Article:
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The peptidyl prolyl isomerase cyclophilin A localizes at the centrosome and the midbody and is required for cytokinesis. Cell Cycle 2012; 11: 1340-53 PMID: 22421161 DOI: 10.4161/cc.19711
Received: March 16, 2012; Accepted: April 2, 2012
Cytokinesis is the final stage of cell division, during which physical separation of the two daughter cells is accomplished. It starts with ingression of the plasma membrane mediated by an actomyosin contractile ring leading to the formation of a cleavage furrow. By the end of furrowing, the dividing cells are connected by an intercellular microtubule-loaded bridge containing the midbody. During the final phase of cytokinesis, in a process called abscission, this bridge is severed, and two daughter cells are formed. Cells that have problems at this stage maintain the intercellular bridge for a prolonged period of time, and if the bridge cannot be severed, cells become polyploid. Polyploidy has been shown to promote tumor development.1
Central players in abscission are the members of the ESCRT (endosomal sorting complex required for transport) machinery, which constrict the intercellular bridge to allow its fission.2 These factors are recruited to the site of abscission by a protein named CEP55.3 CEP55’s function, in turn, is regulated by phosphorylation, and the phosphorylation-dependent peptidyl-prolyl isomerase Pin1.4 Pin1 is a member of the parvulin family of prolyl isomerases that catalyze cis-trans isomerization of proline amide bonds. Another family of peptidyl-prolyl isomerases are the cyclophilins. Generally, these isomerases control the folding/conformation of proteins.
In a new study, Bannon et al. reported their analysis of the whereabouts and functions of one of the cyclophilins, cyclophilin A (CypA, also called peptidyl-prolyl isomerase A) during cell division.5 They demonstrate that CypA is a centrosomal protein during interphase and mitosis, and that it translocates to the midbody during cytokinesis. Although CypA is centrosomal, CypA deficiency does not cause any detectable mitotic abnormalities. Bipolar spindle formation, the spindle assembly/mitotic checkpoint and the time taken from anaphase until furrow ingression in telophase are all comparable in CypA-knockout and control cells, indicating that its function at the centrosome, if any, is at least redundant. However, knockdown or knockout of CypA does cause a defect at a later stage, namely during cytokinesis. More specifically, cells lacking CypA remained connected by a thin cytoplasmic intercellular bridge for a prolonged period of time and displayed a higher number of polyploid cells as compared with control cells. Moreover, CypA-deficient cells exhibit supernumerary centrosomes and decreased proliferation. By using a mutant of CypA (R55A) that has compromised isomerase activity, the authors showed that isomerization activity of CypA is not required for its localization to the intercellular bridge but is essential for successful completion of cytokinesis.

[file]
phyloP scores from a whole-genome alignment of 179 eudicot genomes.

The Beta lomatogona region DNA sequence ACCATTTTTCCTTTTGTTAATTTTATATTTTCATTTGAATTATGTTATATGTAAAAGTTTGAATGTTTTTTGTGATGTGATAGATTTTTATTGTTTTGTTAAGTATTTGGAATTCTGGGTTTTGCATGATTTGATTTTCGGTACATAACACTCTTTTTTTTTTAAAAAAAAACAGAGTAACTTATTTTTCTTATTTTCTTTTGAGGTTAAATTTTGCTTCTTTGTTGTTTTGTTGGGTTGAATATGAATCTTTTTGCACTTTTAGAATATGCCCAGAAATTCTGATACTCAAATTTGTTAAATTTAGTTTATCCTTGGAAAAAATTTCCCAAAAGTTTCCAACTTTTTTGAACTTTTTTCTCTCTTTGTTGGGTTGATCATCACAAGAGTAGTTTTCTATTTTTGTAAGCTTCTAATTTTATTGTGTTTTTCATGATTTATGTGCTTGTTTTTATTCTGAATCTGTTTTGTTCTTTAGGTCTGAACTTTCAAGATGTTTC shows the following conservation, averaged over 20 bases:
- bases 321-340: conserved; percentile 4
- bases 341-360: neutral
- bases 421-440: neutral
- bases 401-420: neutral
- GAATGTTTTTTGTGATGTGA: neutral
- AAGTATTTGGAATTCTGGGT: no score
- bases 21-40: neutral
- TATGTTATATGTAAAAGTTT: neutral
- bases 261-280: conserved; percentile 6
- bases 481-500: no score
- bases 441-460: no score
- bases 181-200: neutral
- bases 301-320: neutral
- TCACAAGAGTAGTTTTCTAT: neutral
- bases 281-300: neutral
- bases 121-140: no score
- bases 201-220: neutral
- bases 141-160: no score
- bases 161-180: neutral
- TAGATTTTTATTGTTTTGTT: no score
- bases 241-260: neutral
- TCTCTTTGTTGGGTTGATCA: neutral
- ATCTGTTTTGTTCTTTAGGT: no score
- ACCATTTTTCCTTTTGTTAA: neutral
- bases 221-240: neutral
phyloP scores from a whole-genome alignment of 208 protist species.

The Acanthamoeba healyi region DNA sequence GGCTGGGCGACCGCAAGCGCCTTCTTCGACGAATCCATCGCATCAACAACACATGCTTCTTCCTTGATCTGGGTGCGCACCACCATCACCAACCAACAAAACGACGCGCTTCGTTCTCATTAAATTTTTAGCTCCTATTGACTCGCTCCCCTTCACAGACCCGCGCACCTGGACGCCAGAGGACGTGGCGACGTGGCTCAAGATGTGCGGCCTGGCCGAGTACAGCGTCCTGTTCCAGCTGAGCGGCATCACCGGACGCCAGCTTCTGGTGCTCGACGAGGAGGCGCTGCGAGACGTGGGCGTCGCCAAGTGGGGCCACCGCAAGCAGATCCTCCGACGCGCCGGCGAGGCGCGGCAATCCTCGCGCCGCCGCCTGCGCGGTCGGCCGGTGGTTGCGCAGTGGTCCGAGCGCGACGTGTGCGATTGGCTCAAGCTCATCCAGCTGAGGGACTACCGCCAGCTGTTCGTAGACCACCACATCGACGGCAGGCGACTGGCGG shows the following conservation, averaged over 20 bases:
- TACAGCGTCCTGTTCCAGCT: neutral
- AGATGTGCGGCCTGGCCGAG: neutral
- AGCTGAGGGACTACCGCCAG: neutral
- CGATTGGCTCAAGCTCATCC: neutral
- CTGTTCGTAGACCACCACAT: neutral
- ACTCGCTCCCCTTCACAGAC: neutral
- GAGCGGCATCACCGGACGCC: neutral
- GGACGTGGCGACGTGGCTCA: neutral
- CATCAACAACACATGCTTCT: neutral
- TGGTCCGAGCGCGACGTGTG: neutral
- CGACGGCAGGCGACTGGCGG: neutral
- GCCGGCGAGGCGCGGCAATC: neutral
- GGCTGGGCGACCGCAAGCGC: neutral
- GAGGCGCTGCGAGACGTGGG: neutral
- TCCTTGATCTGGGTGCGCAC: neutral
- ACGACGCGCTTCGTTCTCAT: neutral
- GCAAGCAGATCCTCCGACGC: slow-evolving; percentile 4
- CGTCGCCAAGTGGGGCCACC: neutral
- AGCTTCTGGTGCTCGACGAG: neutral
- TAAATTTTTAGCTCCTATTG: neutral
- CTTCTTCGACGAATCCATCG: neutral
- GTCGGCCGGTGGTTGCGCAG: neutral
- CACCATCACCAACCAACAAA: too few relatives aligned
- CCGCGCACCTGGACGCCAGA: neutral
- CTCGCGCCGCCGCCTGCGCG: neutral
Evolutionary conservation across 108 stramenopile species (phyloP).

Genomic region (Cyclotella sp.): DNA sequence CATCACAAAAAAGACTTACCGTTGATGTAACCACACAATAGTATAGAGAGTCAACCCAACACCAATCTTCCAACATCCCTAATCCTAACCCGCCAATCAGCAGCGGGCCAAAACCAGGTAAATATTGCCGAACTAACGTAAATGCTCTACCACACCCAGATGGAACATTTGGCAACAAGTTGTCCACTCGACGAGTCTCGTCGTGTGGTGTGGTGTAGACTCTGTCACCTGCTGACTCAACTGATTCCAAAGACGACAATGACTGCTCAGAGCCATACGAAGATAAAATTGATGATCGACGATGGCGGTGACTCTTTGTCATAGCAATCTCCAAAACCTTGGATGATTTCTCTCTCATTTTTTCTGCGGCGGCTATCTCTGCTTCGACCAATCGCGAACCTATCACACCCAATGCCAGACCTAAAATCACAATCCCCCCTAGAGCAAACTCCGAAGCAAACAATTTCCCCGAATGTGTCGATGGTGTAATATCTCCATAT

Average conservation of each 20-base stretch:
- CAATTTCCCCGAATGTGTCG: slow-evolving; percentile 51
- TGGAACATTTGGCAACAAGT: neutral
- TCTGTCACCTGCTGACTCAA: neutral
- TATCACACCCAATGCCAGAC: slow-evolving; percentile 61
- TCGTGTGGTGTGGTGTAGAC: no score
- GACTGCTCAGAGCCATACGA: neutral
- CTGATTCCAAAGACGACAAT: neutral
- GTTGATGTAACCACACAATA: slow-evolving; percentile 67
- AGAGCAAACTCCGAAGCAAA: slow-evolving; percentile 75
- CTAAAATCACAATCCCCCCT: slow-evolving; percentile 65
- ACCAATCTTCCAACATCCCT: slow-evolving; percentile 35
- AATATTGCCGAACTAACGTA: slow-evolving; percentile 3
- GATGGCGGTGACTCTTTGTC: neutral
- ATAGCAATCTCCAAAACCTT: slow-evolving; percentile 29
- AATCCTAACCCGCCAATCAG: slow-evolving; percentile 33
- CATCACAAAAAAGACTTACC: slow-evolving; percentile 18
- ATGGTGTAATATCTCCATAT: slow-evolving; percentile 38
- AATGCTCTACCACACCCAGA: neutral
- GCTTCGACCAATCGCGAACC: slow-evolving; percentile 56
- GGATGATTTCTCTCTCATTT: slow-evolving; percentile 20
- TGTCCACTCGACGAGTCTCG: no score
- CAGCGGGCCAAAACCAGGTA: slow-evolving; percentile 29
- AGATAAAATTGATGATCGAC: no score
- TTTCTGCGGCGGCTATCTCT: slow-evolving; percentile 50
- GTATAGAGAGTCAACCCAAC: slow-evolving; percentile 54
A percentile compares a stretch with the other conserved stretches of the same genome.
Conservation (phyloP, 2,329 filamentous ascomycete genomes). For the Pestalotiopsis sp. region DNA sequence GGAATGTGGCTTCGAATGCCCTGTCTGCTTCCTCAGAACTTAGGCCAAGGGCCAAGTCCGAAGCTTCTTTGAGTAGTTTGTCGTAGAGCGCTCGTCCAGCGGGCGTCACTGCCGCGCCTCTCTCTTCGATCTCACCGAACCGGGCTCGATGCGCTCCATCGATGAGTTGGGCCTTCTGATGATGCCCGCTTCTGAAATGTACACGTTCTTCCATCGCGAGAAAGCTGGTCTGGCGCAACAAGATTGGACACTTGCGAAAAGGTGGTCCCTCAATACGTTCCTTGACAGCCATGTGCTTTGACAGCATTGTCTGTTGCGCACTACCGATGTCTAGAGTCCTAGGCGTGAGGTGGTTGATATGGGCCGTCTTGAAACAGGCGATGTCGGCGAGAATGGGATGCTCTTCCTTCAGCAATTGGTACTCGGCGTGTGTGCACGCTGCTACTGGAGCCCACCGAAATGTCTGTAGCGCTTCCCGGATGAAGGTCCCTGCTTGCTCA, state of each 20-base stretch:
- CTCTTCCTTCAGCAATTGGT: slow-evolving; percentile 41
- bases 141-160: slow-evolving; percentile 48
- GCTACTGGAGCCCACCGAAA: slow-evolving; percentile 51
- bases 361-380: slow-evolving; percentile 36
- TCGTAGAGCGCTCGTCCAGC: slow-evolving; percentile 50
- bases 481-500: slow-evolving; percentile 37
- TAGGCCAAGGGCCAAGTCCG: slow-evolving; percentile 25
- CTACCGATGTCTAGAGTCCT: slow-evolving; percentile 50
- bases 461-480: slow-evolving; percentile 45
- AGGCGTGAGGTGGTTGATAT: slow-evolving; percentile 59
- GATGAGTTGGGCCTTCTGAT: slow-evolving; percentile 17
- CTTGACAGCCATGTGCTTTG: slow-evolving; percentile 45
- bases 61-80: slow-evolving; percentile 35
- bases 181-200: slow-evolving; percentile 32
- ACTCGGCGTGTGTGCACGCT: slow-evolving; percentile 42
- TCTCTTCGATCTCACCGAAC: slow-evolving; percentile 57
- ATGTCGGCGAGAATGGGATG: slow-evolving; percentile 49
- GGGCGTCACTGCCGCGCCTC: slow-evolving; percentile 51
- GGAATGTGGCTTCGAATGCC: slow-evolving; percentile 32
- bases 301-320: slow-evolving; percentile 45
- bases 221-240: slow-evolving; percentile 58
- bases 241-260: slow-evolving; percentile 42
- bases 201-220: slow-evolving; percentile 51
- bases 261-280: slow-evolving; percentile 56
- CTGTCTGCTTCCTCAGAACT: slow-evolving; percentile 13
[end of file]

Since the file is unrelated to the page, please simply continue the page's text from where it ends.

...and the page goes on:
An interesting area for further studies may include the identification of substrates of CypA that control cytokinesis. To this end, database mining for the CypA consensus binding motif FGPXLP could be informative.6 In this motif, only the amino acids FGP are very strict. Another, complementary, approach to identify CypA substrates would be to search for interaction partners of CypA that are known to play a role in cytokinesis. Notably, cells that have reduced activity of calcineurin, a heterodimeric protein phosphatase that interacts with CypA and does contain a CypA consensus binding motif, display cytokinesis defects that are similar to those seen in CypA-knockdown cells.7,8 Moreover, cyclosporine A (CsA), a fungal immunosuppressive compound that can inhibit both calcineurin and CypA, induces a cytokinesis defect.8 Interestingly, CypA may stimulate calcineurin activity.7 Whether this is dependent on isomerase activity remains an open question. Nevertheless, it is tempting to speculate that CypA may regulate cytokinesis through activation of calcineurin.
Peptidyl-prolyl isomerization plays a crucial role in a plethora of cellular processes, and the results of Bannon et al. together with previously published data suggest that at least two isomerases, CypA and Pin1, regulate cytokinetic abscission.4,5 Interestingly, in yeast, the loss of ESS1 (yeast Pin1) can be complemented by enhanced expression of CPH1 (CypA), suggesting that Pin1 substrates can be isomerised by CypA9. However, it appears that in mammalian cells, they are not acting redundantly, as knockdown/knockout of each individually (Pin1 or CypA) results in a cytokinesis defect.4
CypA is overexpressed in multiple cancers, and it has been hypothesized that tumor cells exploit protein isomerization to promote their growth. Indeed, CypA deficiency does affect cell division and thus may be used as a therapeutic target to limit the proliferation of tumor cells.